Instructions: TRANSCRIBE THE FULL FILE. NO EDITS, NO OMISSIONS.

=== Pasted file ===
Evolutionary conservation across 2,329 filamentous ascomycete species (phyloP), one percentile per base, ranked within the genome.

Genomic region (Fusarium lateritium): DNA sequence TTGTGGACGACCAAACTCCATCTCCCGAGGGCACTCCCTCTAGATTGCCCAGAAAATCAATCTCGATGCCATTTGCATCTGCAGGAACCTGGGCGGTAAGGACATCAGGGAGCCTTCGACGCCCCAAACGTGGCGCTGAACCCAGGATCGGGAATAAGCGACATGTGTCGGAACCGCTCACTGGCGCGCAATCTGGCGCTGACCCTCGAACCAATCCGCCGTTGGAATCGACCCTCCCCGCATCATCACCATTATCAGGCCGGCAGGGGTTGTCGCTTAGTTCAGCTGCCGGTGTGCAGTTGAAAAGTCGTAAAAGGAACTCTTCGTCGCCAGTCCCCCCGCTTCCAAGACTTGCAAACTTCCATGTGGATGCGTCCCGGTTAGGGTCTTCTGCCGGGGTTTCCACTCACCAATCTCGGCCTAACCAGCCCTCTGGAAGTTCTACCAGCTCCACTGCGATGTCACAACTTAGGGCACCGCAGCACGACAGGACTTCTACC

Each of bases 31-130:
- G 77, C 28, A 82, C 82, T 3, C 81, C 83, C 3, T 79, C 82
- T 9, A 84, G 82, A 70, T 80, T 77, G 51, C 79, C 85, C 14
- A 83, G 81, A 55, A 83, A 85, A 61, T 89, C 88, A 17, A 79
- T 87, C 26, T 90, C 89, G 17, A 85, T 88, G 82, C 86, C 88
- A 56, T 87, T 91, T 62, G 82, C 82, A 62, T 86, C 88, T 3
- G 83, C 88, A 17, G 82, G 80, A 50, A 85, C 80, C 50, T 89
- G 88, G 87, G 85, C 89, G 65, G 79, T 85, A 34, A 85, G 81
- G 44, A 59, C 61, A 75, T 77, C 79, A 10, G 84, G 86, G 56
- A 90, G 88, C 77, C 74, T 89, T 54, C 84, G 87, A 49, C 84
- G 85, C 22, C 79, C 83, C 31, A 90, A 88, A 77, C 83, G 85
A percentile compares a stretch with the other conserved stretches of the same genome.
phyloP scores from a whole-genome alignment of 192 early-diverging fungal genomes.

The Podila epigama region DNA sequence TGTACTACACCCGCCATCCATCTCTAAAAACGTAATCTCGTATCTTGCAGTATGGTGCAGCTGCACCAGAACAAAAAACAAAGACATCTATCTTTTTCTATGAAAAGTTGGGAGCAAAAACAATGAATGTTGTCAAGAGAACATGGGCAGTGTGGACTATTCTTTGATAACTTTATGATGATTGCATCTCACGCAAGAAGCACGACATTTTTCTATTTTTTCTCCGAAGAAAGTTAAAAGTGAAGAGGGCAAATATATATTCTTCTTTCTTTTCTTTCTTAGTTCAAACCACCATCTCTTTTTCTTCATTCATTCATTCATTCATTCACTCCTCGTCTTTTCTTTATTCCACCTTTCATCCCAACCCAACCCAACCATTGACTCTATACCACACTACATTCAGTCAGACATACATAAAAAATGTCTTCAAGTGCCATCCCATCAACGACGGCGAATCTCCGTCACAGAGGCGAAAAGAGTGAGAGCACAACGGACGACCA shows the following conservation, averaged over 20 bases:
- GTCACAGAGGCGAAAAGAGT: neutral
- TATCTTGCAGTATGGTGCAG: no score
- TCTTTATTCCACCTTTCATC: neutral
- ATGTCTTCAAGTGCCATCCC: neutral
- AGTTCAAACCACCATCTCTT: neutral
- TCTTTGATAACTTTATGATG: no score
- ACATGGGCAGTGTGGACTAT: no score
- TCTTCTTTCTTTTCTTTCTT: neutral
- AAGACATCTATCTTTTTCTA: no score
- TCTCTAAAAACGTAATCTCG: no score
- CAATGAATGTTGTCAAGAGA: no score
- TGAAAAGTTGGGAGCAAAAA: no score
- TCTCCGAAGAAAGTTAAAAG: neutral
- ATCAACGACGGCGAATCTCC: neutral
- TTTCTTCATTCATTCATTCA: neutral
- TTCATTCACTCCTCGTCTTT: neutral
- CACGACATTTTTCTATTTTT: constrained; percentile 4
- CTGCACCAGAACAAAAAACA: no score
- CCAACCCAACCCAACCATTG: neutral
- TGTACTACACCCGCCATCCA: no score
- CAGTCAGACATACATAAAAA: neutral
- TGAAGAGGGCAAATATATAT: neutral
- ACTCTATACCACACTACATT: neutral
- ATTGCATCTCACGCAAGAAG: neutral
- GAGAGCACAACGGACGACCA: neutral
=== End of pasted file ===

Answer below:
Evolutionary conservation across 2,329 filamentous ascomycete species (phyloP), one percentile per base, ranked within the genome.

Genomic region (Fusarium lateritium): DNA sequence TTGTGGACGACCAAACTCCATCTCCCGAGGGCACTCCCTCTAGATTGCCCAGAAAATCAATCTCGATGCCATTTGCATCTGCAGGAACCTGGGCGGTAAGGACATCAGGGAGCCTTCGACGCCCCAAACGTGGCGCTGAACCCAGGATCGGGAATAAGCGACATGTGTCGGAACCGCTCACTGGCGCGCAATCTGGCGCTGACCCTCGAACCAATCCGCCGTTGGAATCGACCCTCCCCGCATCATCACCATTATCAGGCCGGCAGGGGTTGTCGCTTAGTTCAGCTGCCGGTGTGCAGTTGAAAAGTCGTAAAAGGAACTCTTCGTCGCCAGTCCCCCCGCTTCCAAGACTTGCAAACTTCCATGTGGATGCGTCCCGGTTAGGGTCTTCTGCCGGGGTTTCCACTCACCAATCTCGGCCTAACCAGCCCTCTGGAAGTTCTACCAGCTCCACTGCGATGTCACAACTTAGGGCACCGCAGCACGACAGGACTTCTACC

Each of bases 31-130:
- G 77, C 28, A 82, C 82, T 3, C 81, C 83, C 3, T 79, C 82
- T 9, A 84, G 82, A 70, T 80, T 77, G 51, C 79, C 85, C 14
- A 83, G 81, A 55, A 83, A 85, A 61, T 89, C 88, A 17, A 79
- T 87, C 26, T 90, C 89, G 17, A 85, T 88, G 82, C 86, C 88
- A 56, T 87, T 91, T 62, G 82, C 82, A 62, T 86, C 88, T 3
- G 83, C 88, A 17, G 82, G 80, A 50, A 85, C 80, C 50, T 89
- G 88, G 87, G 85, C 89, G 65, G 79, T 85, A 34, A 85, G 81
- G 44, A 59, C 61, A 75, T 77, C 79, A 10, G 84, G 86, G 56
- A 90, G 88, C 77, C 74, T 89, T 54, C 84, G 87, A 49, C 84
- G 85, C 22, C 79, C 83, C 31, A 90, A 88, A 77, C 83, G 85
A percentile compares a stretch with the other conserved stretches of the same genome.
phyloP scores from a whole-genome alignment of 192 early-diverging fungal genomes.

The Podila epigama region DNA sequence TGTACTACACCCGCCATCCATCTCTAAAAACGTAATCTCGTATCTTGCAGTATGGTGCAGCTGCACCAGAACAAAAAACAAAGACATCTATCTTTTTCTATGAAAAGTTGGGAGCAAAAACAATGAATGTTGTCAAGAGAACATGGGCAGTGTGGACTATTCTTTGATAACTTTATGATGATTGCATCTCACGCAAGAAGCACGACATTTTTCTATTTTTTCTCCGAAGAAAGTTAAAAGTGAAGAGGGCAAATATATATTCTTCTTTCTTTTCTTTCTTAGTTCAAACCACCATCTCTTTTTCTTCATTCATTCATTCATTCATTCACTCCTCGTCTTTTCTTTATTCCACCTTTCATCCCAACCCAACCCAACCATTGACTCTATACCACACTACATTCAGTCAGACATACATAAAAAATGTCTTCAAGTGCCATCCCATCAACGACGGCGAATCTCCGTCACAGAGGCGAAAAGAGTGAGAGCACAACGGACGACCA shows the following conservation, averaged over 20 bases:
- GTCACAGAGGCGAAAAGAGT: neutral
- TATCTTGCAGTATGGTGCAG: no score
- TCTTTATTCCACCTTTCATC: neutral
- ATGTCTTCAAGTGCCATCCC: neutral
- AGTTCAAACCACCATCTCTT: neutral
- TCTTTGATAACTTTATGATG: no score
- ACATGGGCAGTGTGGACTAT: no score
- TCTTCTTTCTTTTCTTTCTT: neutral
- AAGACATCTATCTTTTTCTA: no score
- TCTCTAAAAACGTAATCTCG: no score
- CAATGAATGTTGTCAAGAGA: no score
- TGAAAAGTTGGGAGCAAAAA: no score
- TCTCCGAAGAAAGTTAAAAG: neutral
- ATCAACGACGGCGAATCTCC: neutral
- TTTCTTCATTCATTCATTCA: neutral
- TTCATTCACTCCTCGTCTTT: neutral
- CACGACATTTTTCTATTTTT: constrained; percentile 4
- CTGCACCAGAACAAAAAACA: no score
- CCAACCCAACCCAACCATTG: neutral
- TGTACTACACCCGCCATCCA: no score
- CAGTCAGACATACATAAAAA: neutral
- TGAAGAGGGCAAATATATAT: neutral
- ACTCTATACCACACTACATT: neutral
- ATTGCATCTCACGCAAGAAG: neutral
- GAGAGCACAACGGACGACCA: neutral